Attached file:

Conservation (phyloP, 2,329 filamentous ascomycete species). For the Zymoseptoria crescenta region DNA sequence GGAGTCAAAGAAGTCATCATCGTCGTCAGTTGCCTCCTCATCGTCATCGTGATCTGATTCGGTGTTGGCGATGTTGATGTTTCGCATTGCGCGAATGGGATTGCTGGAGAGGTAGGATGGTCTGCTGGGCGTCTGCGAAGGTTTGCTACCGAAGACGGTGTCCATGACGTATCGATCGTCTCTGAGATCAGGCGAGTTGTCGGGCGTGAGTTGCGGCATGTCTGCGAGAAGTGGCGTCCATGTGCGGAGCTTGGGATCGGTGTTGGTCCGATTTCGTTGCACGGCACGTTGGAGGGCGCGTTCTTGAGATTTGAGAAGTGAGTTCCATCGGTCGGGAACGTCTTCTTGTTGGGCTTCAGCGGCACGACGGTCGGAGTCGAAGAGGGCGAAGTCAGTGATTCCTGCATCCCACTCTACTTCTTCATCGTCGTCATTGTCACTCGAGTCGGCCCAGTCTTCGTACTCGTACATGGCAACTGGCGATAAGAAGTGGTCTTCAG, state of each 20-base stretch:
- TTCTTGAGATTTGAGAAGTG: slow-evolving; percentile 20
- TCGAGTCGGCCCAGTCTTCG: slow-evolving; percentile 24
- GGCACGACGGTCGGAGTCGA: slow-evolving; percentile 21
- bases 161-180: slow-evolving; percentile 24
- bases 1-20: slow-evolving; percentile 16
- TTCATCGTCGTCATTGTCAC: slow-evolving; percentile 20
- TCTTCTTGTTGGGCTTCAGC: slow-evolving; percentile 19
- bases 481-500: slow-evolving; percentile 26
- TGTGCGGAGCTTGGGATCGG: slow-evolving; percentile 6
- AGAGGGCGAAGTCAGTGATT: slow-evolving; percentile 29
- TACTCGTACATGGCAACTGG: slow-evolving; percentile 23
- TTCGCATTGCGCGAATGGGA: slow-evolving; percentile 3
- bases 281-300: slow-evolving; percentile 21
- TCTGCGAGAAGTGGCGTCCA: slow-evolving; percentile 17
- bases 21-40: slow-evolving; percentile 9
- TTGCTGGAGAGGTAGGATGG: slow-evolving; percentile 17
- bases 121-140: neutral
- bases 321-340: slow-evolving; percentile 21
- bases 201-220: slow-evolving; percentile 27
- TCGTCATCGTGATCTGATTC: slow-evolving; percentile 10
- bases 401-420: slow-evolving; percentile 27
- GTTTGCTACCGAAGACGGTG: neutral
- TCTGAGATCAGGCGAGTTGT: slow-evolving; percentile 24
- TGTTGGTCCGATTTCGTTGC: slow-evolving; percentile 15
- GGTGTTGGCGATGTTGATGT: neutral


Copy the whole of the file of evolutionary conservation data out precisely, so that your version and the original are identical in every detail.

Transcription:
Conservation (phyloP, 2,329 filamentous ascomycete species). For the Zymoseptoria crescenta region DNA sequence GGAGTCAAAGAAGTCATCATCGTCGTCAGTTGCCTCCTCATCGTCATCGTGATCTGATTCGGTGTTGGCGATGTTGATGTTTCGCATTGCGCGAATGGGATTGCTGGAGAGGTAGGATGGTCTGCTGGGCGTCTGCGAAGGTTTGCTACCGAAGACGGTGTCCATGACGTATCGATCGTCTCTGAGATCAGGCGAGTTGTCGGGCGTGAGTTGCGGCATGTCTGCGAGAAGTGGCGTCCATGTGCGGAGCTTGGGATCGGTGTTGGTCCGATTTCGTTGCACGGCACGTTGGAGGGCGCGTTCTTGAGATTTGAGAAGTGAGTTCCATCGGTCGGGAACGTCTTCTTGTTGGGCTTCAGCGGCACGACGGTCGGAGTCGAAGAGGGCGAAGTCAGTGATTCCTGCATCCCACTCTACTTCTTCATCGTCGTCATTGTCACTCGAGTCGGCCCAGTCTTCGTACTCGTACATGGCAACTGGCGATAAGAAGTGGTCTTCAG, state of each 20-base stretch:
- TTCTTGAGATTTGAGAAGTG: slow-evolving; percentile 20
- TCGAGTCGGCCCAGTCTTCG: slow-evolving; percentile 24
- GGCACGACGGTCGGAGTCGA: slow-evolving; percentile 21
- bases 161-180: slow-evolving; percentile 24
- bases 1-20: slow-evolving; percentile 16
- TTCATCGTCGTCATTGTCAC: slow-evolving; percentile 20
- TCTTCTTGTTGGGCTTCAGC: slow-evolving; percentile 19
- bases 481-500: slow-evolving; percentile 26
- TGTGCGGAGCTTGGGATCGG: slow-evolving; percentile 6
- AGAGGGCGAAGTCAGTGATT: slow-evolving; percentile 29
- TACTCGTACATGGCAACTGG: slow-evolving; percentile 23
- TTCGCATTGCGCGAATGGGA: slow-evolving; percentile 3
- bases 281-300: slow-evolving; percentile 21
- TCTGCGAGAAGTGGCGTCCA: slow-evolving; percentile 17
- bases 21-40: slow-evolving; percentile 9
- TTGCTGGAGAGGTAGGATGG: slow-evolving; percentile 17
- bases 121-140: neutral
- bases 321-340: slow-evolving; percentile 21
- bases 201-220: slow-evolving; percentile 27
- TCGTCATCGTGATCTGATTC: slow-evolving; percentile 10
- bases 401-420: slow-evolving; percentile 27
- GTTTGCTACCGAAGACGGTG: neutral
- TCTGAGATCAGGCGAGTTGT: slow-evolving; percentile 24
- TGTTGGTCCGATTTCGTTGC: slow-evolving; percentile 15
- GGTGTTGGCGATGTTGATGT: neutral